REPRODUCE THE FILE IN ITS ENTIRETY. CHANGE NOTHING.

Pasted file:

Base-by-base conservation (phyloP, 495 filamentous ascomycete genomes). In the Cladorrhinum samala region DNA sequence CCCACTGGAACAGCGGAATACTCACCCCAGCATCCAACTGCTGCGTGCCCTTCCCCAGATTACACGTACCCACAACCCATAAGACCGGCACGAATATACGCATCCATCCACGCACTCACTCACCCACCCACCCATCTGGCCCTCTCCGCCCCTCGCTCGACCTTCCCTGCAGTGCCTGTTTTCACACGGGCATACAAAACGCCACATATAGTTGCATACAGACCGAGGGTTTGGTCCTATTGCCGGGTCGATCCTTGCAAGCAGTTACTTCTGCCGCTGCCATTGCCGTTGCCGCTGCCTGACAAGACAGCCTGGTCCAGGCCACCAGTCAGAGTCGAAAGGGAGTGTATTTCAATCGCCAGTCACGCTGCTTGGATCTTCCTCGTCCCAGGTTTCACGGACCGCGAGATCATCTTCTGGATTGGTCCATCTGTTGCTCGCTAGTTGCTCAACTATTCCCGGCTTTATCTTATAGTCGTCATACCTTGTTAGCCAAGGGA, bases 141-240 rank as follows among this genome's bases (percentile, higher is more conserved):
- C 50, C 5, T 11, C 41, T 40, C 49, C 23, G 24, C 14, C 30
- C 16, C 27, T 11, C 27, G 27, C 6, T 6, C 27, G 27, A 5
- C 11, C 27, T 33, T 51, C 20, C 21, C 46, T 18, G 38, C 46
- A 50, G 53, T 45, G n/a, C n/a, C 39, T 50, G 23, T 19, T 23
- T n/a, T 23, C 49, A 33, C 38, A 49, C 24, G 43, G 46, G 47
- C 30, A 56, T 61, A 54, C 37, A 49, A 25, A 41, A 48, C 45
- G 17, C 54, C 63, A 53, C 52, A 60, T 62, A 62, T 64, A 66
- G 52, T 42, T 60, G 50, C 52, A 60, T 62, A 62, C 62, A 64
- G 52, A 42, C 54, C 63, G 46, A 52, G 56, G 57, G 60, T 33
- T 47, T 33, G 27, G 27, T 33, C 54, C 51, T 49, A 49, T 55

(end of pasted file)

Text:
Base-by-base conservation (phyloP, 495 filamentous ascomycete genomes). In the Cladorrhinum samala region DNA sequence CCCACTGGAACAGCGGAATACTCACCCCAGCATCCAACTGCTGCGTGCCCTTCCCCAGATTACACGTACCCACAACCCATAAGACCGGCACGAATATACGCATCCATCCACGCACTCACTCACCCACCCACCCATCTGGCCCTCTCCGCCCCTCGCTCGACCTTCCCTGCAGTGCCTGTTTTCACACGGGCATACAAAACGCCACATATAGTTGCATACAGACCGAGGGTTTGGTCCTATTGCCGGGTCGATCCTTGCAAGCAGTTACTTCTGCCGCTGCCATTGCCGTTGCCGCTGCCTGACAAGACAGCCTGGTCCAGGCCACCAGTCAGAGTCGAAAGGGAGTGTATTTCAATCGCCAGTCACGCTGCTTGGATCTTCCTCGTCCCAGGTTTCACGGACCGCGAGATCATCTTCTGGATTGGTCCATCTGTTGCTCGCTAGTTGCTCAACTATTCCCGGCTTTATCTTATAGTCGTCATACCTTGTTAGCCAAGGGA, bases 141-240 rank as follows among this genome's bases (percentile, higher is more conserved):
- C 50, C 5, T 11, C 41, T 40, C 49, C 23, G 24, C 14, C 30
- C 16, C 27, T 11, C 27, G 27, C 6, T 6, C 27, G 27, A 5
- C 11, C 27, T 33, T 51, C 20, C 21, C 46, T 18, G 38, C 46
- A 50, G 53, T 45, G n/a, C n/a, C 39, T 50, G 23, T 19, T 23
- T n/a, T 23, C 49, A 33, C 38, A 49, C 24, G 43, G 46, G 47
- C 30, A 56, T 61, A 54, C 37, A 49, A 25, A 41, A 48, C 45
- G 17, C 54, C 63, A 53, C 52, A 60, T 62, A 62, T 64, A 66
- G 52, T 42, T 60, G 50, C 52, A 60, T 62, A 62, C 62, A 64
- G 52, A 42, C 54, C 63, G 46, A 52, G 56, G 57, G 60, T 33
- T 47, T 33, G 27, G 27, T 33, C 54, C 51, T 49, A 49, T 55